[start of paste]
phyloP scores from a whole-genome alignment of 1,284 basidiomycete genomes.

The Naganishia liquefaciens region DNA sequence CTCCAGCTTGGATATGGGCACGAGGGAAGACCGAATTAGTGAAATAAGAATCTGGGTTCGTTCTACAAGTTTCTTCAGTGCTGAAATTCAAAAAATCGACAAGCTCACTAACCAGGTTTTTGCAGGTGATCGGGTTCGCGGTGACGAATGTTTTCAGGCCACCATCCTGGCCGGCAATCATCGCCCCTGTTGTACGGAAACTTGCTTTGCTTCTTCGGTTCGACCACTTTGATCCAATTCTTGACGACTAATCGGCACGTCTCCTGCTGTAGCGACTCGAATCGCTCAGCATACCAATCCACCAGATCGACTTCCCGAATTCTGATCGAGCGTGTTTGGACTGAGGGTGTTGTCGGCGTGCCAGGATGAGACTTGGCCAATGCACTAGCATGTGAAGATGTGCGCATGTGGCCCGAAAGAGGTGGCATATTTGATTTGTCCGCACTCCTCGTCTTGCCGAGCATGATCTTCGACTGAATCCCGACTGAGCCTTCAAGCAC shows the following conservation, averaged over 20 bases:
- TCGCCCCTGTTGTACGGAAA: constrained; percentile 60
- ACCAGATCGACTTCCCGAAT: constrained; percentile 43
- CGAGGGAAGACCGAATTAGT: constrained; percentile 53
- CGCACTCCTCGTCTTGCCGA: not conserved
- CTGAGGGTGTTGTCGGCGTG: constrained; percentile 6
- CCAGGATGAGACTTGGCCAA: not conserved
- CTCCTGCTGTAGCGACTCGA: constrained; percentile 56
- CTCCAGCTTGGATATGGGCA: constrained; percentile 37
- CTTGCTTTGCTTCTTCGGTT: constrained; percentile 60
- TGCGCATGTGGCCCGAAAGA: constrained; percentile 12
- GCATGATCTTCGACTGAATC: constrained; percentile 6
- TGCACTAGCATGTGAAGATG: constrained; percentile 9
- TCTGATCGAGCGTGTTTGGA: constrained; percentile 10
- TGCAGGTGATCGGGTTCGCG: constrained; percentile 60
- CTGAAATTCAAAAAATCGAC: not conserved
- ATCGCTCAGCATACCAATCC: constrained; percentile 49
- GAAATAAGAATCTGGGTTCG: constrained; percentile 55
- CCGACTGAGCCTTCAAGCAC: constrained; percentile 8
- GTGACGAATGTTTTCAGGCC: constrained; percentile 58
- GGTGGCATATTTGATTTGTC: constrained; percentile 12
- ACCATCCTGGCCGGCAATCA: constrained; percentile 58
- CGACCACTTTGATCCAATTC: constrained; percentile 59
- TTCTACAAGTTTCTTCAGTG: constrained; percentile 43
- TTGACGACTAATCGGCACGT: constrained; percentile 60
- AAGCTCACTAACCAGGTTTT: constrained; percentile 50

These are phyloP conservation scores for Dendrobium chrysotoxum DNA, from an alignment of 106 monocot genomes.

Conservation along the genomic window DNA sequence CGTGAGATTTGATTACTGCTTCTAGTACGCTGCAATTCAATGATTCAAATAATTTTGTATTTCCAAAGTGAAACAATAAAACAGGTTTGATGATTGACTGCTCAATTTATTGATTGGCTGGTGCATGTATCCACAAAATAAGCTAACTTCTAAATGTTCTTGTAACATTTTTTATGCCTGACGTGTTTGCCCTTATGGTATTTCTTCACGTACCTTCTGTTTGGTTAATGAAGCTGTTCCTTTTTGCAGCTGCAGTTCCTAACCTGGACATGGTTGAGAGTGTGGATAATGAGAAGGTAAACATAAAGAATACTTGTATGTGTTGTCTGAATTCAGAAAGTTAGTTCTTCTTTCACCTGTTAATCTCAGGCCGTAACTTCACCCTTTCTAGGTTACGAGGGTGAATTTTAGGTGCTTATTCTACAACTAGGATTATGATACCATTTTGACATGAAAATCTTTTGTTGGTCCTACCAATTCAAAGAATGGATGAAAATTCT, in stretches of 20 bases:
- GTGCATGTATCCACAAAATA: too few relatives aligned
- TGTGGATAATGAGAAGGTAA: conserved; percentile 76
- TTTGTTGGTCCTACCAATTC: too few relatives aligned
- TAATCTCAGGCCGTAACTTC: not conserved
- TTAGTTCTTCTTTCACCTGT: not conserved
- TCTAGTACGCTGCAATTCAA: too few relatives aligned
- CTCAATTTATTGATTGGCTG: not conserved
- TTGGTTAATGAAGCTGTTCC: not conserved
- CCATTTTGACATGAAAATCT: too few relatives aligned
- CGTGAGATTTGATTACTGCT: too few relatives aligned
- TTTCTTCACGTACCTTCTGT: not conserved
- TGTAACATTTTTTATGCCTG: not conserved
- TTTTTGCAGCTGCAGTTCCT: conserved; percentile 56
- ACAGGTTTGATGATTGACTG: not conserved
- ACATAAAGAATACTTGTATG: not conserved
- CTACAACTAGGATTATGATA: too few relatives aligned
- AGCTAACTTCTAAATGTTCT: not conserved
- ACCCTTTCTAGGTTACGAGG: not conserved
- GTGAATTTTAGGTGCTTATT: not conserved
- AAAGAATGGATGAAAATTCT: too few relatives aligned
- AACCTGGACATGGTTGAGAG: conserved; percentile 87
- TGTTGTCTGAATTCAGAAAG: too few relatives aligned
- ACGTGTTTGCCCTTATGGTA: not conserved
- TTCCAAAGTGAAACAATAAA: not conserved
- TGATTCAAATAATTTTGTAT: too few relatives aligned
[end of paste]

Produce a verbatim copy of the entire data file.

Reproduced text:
phyloP scores from a whole-genome alignment of 1,284 basidiomycete genomes.

The Naganishia liquefaciens region DNA sequence CTCCAGCTTGGATATGGGCACGAGGGAAGACCGAATTAGTGAAATAAGAATCTGGGTTCGTTCTACAAGTTTCTTCAGTGCTGAAATTCAAAAAATCGACAAGCTCACTAACCAGGTTTTTGCAGGTGATCGGGTTCGCGGTGACGAATGTTTTCAGGCCACCATCCTGGCCGGCAATCATCGCCCCTGTTGTACGGAAACTTGCTTTGCTTCTTCGGTTCGACCACTTTGATCCAATTCTTGACGACTAATCGGCACGTCTCCTGCTGTAGCGACTCGAATCGCTCAGCATACCAATCCACCAGATCGACTTCCCGAATTCTGATCGAGCGTGTTTGGACTGAGGGTGTTGTCGGCGTGCCAGGATGAGACTTGGCCAATGCACTAGCATGTGAAGATGTGCGCATGTGGCCCGAAAGAGGTGGCATATTTGATTTGTCCGCACTCCTCGTCTTGCCGAGCATGATCTTCGACTGAATCCCGACTGAGCCTTCAAGCAC shows the following conservation, averaged over 20 bases:
- TCGCCCCTGTTGTACGGAAA: constrained; percentile 60
- ACCAGATCGACTTCCCGAAT: constrained; percentile 43
- CGAGGGAAGACCGAATTAGT: constrained; percentile 53
- CGCACTCCTCGTCTTGCCGA: not conserved
- CTGAGGGTGTTGTCGGCGTG: constrained; percentile 6
- CCAGGATGAGACTTGGCCAA: not conserved
- CTCCTGCTGTAGCGACTCGA: constrained; percentile 56
- CTCCAGCTTGGATATGGGCA: constrained; percentile 37
- CTTGCTTTGCTTCTTCGGTT: constrained; percentile 60
- TGCGCATGTGGCCCGAAAGA: constrained; percentile 12
- GCATGATCTTCGACTGAATC: constrained; percentile 6
- TGCACTAGCATGTGAAGATG: constrained; percentile 9
- TCTGATCGAGCGTGTTTGGA: constrained; percentile 10
- TGCAGGTGATCGGGTTCGCG: constrained; percentile 60
- CTGAAATTCAAAAAATCGAC: not conserved
- ATCGCTCAGCATACCAATCC: constrained; percentile 49
- GAAATAAGAATCTGGGTTCG: constrained; percentile 55
- CCGACTGAGCCTTCAAGCAC: constrained; percentile 8
- GTGACGAATGTTTTCAGGCC: constrained; percentile 58
- GGTGGCATATTTGATTTGTC: constrained; percentile 12
- ACCATCCTGGCCGGCAATCA: constrained; percentile 58
- CGACCACTTTGATCCAATTC: constrained; percentile 59
- TTCTACAAGTTTCTTCAGTG: constrained; percentile 43
- TTGACGACTAATCGGCACGT: constrained; percentile 60
- AAGCTCACTAACCAGGTTTT: constrained; percentile 50

These are phyloP conservation scores for Dendrobium chrysotoxum DNA, from an alignment of 106 monocot genomes.

Conservation along the genomic window DNA sequence CGTGAGATTTGATTACTGCTTCTAGTACGCTGCAATTCAATGATTCAAATAATTTTGTATTTCCAAAGTGAAACAATAAAACAGGTTTGATGATTGACTGCTCAATTTATTGATTGGCTGGTGCATGTATCCACAAAATAAGCTAACTTCTAAATGTTCTTGTAACATTTTTTATGCCTGACGTGTTTGCCCTTATGGTATTTCTTCACGTACCTTCTGTTTGGTTAATGAAGCTGTTCCTTTTTGCAGCTGCAGTTCCTAACCTGGACATGGTTGAGAGTGTGGATAATGAGAAGGTAAACATAAAGAATACTTGTATGTGTTGTCTGAATTCAGAAAGTTAGTTCTTCTTTCACCTGTTAATCTCAGGCCGTAACTTCACCCTTTCTAGGTTACGAGGGTGAATTTTAGGTGCTTATTCTACAACTAGGATTATGATACCATTTTGACATGAAAATCTTTTGTTGGTCCTACCAATTCAAAGAATGGATGAAAATTCT, in stretches of 20 bases:
- GTGCATGTATCCACAAAATA: too few relatives aligned
- TGTGGATAATGAGAAGGTAA: conserved; percentile 76
- TTTGTTGGTCCTACCAATTC: too few relatives aligned
- TAATCTCAGGCCGTAACTTC: not conserved
- TTAGTTCTTCTTTCACCTGT: not conserved
- TCTAGTACGCTGCAATTCAA: too few relatives aligned
- CTCAATTTATTGATTGGCTG: not conserved
- TTGGTTAATGAAGCTGTTCC: not conserved
- CCATTTTGACATGAAAATCT: too few relatives aligned
- CGTGAGATTTGATTACTGCT: too few relatives aligned
- TTTCTTCACGTACCTTCTGT: not conserved
- TGTAACATTTTTTATGCCTG: not conserved
- TTTTTGCAGCTGCAGTTCCT: conserved; percentile 56
- ACAGGTTTGATGATTGACTG: not conserved
- ACATAAAGAATACTTGTATG: not conserved
- CTACAACTAGGATTATGATA: too few relatives aligned
- AGCTAACTTCTAAATGTTCT: not conserved
- ACCCTTTCTAGGTTACGAGG: not conserved
- GTGAATTTTAGGTGCTTATT: not conserved
- AAAGAATGGATGAAAATTCT: too few relatives aligned
- AACCTGGACATGGTTGAGAG: conserved; percentile 87
- TGTTGTCTGAATTCAGAAAG: too few relatives aligned
- ACGTGTTTGCCCTTATGGTA: not conserved
- TTCCAAAGTGAAACAATAAA: not conserved
- TGATTCAAATAATTTTGTAT: too few relatives aligned